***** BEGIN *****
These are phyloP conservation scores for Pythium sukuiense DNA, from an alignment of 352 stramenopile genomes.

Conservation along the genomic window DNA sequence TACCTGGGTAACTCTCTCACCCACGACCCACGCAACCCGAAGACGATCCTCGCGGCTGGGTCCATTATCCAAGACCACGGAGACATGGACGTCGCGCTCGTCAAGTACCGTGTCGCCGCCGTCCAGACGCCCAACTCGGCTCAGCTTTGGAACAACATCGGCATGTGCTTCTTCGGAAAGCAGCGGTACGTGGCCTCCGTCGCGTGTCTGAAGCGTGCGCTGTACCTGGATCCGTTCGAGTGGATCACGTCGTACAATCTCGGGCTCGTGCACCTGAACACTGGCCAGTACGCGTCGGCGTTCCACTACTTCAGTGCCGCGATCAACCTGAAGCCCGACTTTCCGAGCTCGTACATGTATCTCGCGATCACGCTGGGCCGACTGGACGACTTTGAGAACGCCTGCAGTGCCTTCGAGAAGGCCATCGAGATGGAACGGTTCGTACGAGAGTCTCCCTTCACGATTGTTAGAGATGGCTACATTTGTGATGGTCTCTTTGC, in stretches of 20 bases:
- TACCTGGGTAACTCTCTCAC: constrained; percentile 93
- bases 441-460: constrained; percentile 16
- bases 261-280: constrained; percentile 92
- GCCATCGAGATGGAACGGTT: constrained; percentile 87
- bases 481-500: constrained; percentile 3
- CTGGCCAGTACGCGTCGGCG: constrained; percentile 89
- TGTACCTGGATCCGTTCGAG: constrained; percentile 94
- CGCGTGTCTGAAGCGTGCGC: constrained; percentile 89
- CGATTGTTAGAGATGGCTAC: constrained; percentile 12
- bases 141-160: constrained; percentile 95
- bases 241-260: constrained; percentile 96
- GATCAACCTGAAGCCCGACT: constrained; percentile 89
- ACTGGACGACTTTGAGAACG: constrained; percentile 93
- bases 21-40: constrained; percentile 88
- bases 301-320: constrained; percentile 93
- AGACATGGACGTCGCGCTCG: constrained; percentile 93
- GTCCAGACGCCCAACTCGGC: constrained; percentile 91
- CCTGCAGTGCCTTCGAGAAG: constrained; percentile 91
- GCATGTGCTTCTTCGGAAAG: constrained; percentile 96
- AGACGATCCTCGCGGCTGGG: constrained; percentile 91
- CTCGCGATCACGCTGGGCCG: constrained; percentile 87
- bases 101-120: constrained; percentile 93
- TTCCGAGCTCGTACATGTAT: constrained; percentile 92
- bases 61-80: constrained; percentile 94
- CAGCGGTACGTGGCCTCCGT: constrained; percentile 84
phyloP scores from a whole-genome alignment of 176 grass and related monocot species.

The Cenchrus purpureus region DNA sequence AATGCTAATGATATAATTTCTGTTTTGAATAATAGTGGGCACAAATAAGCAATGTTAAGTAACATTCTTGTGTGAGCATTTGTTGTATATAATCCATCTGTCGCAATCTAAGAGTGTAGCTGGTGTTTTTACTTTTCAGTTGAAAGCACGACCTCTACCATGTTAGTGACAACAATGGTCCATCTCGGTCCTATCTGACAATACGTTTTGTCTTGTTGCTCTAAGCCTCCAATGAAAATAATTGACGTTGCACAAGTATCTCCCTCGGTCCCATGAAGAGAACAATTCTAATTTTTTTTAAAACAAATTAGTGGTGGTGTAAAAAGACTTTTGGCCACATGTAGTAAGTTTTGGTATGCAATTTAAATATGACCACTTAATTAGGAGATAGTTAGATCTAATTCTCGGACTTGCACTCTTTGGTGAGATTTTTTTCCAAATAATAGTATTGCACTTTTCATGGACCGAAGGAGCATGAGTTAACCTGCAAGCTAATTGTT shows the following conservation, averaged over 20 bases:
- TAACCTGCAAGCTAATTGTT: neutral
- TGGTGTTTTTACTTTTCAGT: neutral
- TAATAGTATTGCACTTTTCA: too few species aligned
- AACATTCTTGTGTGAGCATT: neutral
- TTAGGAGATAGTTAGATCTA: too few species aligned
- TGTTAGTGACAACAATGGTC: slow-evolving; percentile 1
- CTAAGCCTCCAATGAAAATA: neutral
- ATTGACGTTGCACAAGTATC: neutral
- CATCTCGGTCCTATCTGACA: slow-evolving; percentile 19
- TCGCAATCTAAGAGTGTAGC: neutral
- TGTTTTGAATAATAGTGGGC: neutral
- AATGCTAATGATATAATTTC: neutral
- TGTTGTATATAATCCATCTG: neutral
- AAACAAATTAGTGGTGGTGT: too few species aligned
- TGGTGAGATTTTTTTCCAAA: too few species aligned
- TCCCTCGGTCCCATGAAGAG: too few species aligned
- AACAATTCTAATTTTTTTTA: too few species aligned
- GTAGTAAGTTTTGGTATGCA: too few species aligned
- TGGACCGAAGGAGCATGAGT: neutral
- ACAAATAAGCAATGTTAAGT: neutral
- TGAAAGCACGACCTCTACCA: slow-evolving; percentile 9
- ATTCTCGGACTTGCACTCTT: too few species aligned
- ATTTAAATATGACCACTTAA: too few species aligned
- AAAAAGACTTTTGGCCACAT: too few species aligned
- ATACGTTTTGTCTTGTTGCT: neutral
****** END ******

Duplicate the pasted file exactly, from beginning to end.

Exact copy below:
These are phyloP conservation scores for Pythium sukuiense DNA, from an alignment of 352 stramenopile genomes.

Conservation along the genomic window DNA sequence TACCTGGGTAACTCTCTCACCCACGACCCACGCAACCCGAAGACGATCCTCGCGGCTGGGTCCATTATCCAAGACCACGGAGACATGGACGTCGCGCTCGTCAAGTACCGTGTCGCCGCCGTCCAGACGCCCAACTCGGCTCAGCTTTGGAACAACATCGGCATGTGCTTCTTCGGAAAGCAGCGGTACGTGGCCTCCGTCGCGTGTCTGAAGCGTGCGCTGTACCTGGATCCGTTCGAGTGGATCACGTCGTACAATCTCGGGCTCGTGCACCTGAACACTGGCCAGTACGCGTCGGCGTTCCACTACTTCAGTGCCGCGATCAACCTGAAGCCCGACTTTCCGAGCTCGTACATGTATCTCGCGATCACGCTGGGCCGACTGGACGACTTTGAGAACGCCTGCAGTGCCTTCGAGAAGGCCATCGAGATGGAACGGTTCGTACGAGAGTCTCCCTTCACGATTGTTAGAGATGGCTACATTTGTGATGGTCTCTTTGC, in stretches of 20 bases:
- TACCTGGGTAACTCTCTCAC: constrained; percentile 93
- bases 441-460: constrained; percentile 16
- bases 261-280: constrained; percentile 92
- GCCATCGAGATGGAACGGTT: constrained; percentile 87
- bases 481-500: constrained; percentile 3
- CTGGCCAGTACGCGTCGGCG: constrained; percentile 89
- TGTACCTGGATCCGTTCGAG: constrained; percentile 94
- CGCGTGTCTGAAGCGTGCGC: constrained; percentile 89
- CGATTGTTAGAGATGGCTAC: constrained; percentile 12
- bases 141-160: constrained; percentile 95
- bases 241-260: constrained; percentile 96
- GATCAACCTGAAGCCCGACT: constrained; percentile 89
- ACTGGACGACTTTGAGAACG: constrained; percentile 93
- bases 21-40: constrained; percentile 88
- bases 301-320: constrained; percentile 93
- AGACATGGACGTCGCGCTCG: constrained; percentile 93
- GTCCAGACGCCCAACTCGGC: constrained; percentile 91
- CCTGCAGTGCCTTCGAGAAG: constrained; percentile 91
- GCATGTGCTTCTTCGGAAAG: constrained; percentile 96
- AGACGATCCTCGCGGCTGGG: constrained; percentile 91
- CTCGCGATCACGCTGGGCCG: constrained; percentile 87
- bases 101-120: constrained; percentile 93
- TTCCGAGCTCGTACATGTAT: constrained; percentile 92
- bases 61-80: constrained; percentile 94
- CAGCGGTACGTGGCCTCCGT: constrained; percentile 84
phyloP scores from a whole-genome alignment of 176 grass and related monocot species.

The Cenchrus purpureus region DNA sequence AATGCTAATGATATAATTTCTGTTTTGAATAATAGTGGGCACAAATAAGCAATGTTAAGTAACATTCTTGTGTGAGCATTTGTTGTATATAATCCATCTGTCGCAATCTAAGAGTGTAGCTGGTGTTTTTACTTTTCAGTTGAAAGCACGACCTCTACCATGTTAGTGACAACAATGGTCCATCTCGGTCCTATCTGACAATACGTTTTGTCTTGTTGCTCTAAGCCTCCAATGAAAATAATTGACGTTGCACAAGTATCTCCCTCGGTCCCATGAAGAGAACAATTCTAATTTTTTTTAAAACAAATTAGTGGTGGTGTAAAAAGACTTTTGGCCACATGTAGTAAGTTTTGGTATGCAATTTAAATATGACCACTTAATTAGGAGATAGTTAGATCTAATTCTCGGACTTGCACTCTTTGGTGAGATTTTTTTCCAAATAATAGTATTGCACTTTTCATGGACCGAAGGAGCATGAGTTAACCTGCAAGCTAATTGTT shows the following conservation, averaged over 20 bases:
- TAACCTGCAAGCTAATTGTT: neutral
- TGGTGTTTTTACTTTTCAGT: neutral
- TAATAGTATTGCACTTTTCA: too few species aligned
- AACATTCTTGTGTGAGCATT: neutral
- TTAGGAGATAGTTAGATCTA: too few species aligned
- TGTTAGTGACAACAATGGTC: slow-evolving; percentile 1
- CTAAGCCTCCAATGAAAATA: neutral
- ATTGACGTTGCACAAGTATC: neutral
- CATCTCGGTCCTATCTGACA: slow-evolving; percentile 19
- TCGCAATCTAAGAGTGTAGC: neutral
- TGTTTTGAATAATAGTGGGC: neutral
- AATGCTAATGATATAATTTC: neutral
- TGTTGTATATAATCCATCTG: neutral
- AAACAAATTAGTGGTGGTGT: too few species aligned
- TGGTGAGATTTTTTTCCAAA: too few species aligned
- TCCCTCGGTCCCATGAAGAG: too few species aligned
- AACAATTCTAATTTTTTTTA: too few species aligned
- GTAGTAAGTTTTGGTATGCA: too few species aligned
- TGGACCGAAGGAGCATGAGT: neutral
- ACAAATAAGCAATGTTAAGT: neutral
- TGAAAGCACGACCTCTACCA: slow-evolving; percentile 9
- ATTCTCGGACTTGCACTCTT: too few species aligned
- ATTTAAATATGACCACTTAA: too few species aligned
- AAAAAGACTTTTGGCCACAT: too few species aligned
- ATACGTTTTGTCTTGTTGCT: neutral